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Fri, Dec 24, 2004 - Page 12 News List

Singapore Air Cargo eyeing A380, 777 freighters


Singapore Airlines Cargo Pte, the world's third-largest air cargo carrier, said it will choose between Airbus SAS's A380 and Boeing Co's 777 freighter versions to boost its fleet as global trade expands.

"We are looking at the A380 freighter," Hwang Teng Aun, president of the wholly owned unit of Asia's most profitable airline, in an interview yesterday. "The mother company has already bought the passenger aircraft so there is a lot of commonality. We are also very interested in the 777.''

Hwang, 59, is aiming to expand the company as demand in the US and Europe for Asian-made semiconductors, mobile phones and other electronic products grows. The International Air Transport Association forecast on Dec. 15 international cargo traffic will rise 6 percent annually between 2004 and 2008. This year, freight traffic will rise 10 percent, the group said.

Singapore Airlines Cargo currently has a fleet of 14 747-400 aircraft and is also planning to convert three or four 747-400 passenger planes into freighters, Hwang said. The company may opt to convert more 747s rather than investing in new aircraft, he said.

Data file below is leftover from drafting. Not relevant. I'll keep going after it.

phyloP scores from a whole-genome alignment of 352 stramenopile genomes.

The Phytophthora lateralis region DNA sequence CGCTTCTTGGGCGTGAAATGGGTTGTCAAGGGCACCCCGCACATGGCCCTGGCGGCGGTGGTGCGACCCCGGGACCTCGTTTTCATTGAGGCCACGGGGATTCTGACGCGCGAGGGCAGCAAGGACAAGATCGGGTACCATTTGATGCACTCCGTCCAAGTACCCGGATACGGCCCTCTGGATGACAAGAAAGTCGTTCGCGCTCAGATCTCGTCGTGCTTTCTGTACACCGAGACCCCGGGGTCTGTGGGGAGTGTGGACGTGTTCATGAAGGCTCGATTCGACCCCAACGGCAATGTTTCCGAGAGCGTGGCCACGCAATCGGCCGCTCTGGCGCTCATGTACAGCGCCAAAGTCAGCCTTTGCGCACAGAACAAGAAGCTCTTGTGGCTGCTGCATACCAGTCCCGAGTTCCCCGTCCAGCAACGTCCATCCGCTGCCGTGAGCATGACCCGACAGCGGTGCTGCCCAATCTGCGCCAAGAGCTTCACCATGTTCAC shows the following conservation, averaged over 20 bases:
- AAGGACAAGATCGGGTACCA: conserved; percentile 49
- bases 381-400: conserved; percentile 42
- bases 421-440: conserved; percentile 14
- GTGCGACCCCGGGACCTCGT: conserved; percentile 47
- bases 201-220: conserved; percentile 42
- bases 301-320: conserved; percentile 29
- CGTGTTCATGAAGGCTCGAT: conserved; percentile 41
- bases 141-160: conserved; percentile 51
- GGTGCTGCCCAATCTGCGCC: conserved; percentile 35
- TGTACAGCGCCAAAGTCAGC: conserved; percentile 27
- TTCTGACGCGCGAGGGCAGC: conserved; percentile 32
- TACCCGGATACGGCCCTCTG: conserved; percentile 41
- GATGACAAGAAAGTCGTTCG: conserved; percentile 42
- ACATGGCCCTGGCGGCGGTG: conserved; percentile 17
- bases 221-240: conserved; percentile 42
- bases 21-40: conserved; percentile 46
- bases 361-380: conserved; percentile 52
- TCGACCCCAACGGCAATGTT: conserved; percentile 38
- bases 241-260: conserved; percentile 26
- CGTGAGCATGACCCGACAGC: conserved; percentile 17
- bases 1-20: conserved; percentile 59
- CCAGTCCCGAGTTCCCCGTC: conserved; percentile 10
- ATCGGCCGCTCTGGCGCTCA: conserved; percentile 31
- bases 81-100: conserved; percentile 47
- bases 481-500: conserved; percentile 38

Mark Hooper, a Hong Kong-based spokesman for Boeing, said the company was in constant talks with Singapore Air Cargo about plane options. Anthony Phillips, a Singapore-based spokesman for Airbus, wasn't immediately available for comment.

The freighter versions of the 777 and the A380 will both be available in 2008.

Singapore Air Cargo also uses cargo space on Singapore Airlines Ltd passenger planes. The cargo unit is scheduled to take delivery of two more 747-400s in the final quarter of next year.

Singapore Airlines will be the first carrier to fly the A380, which will be the world's largest passenger aircraft, in 2006. It has ordered 10 of the planes and has the option to order 15 more.

Analysts say the recent jump in aircraft orders among low-cost carriers may lead to a pick-up in business for dedicated freight carriers.

"The trend toward low-cost carriers in short-haul markets, which tend not to carry much cargo due to tight turnarounds, could also boost the region's requirement for dedicated freighter aircraft," said Peter Harbison, managing director at the Australia-based Center for Asia Pacific Aviation.

Hwang said air cargo market growth will be about 5 percent or 6 percent next year, based on global economic expansion of between 1.5 percent and 3.5 percent.

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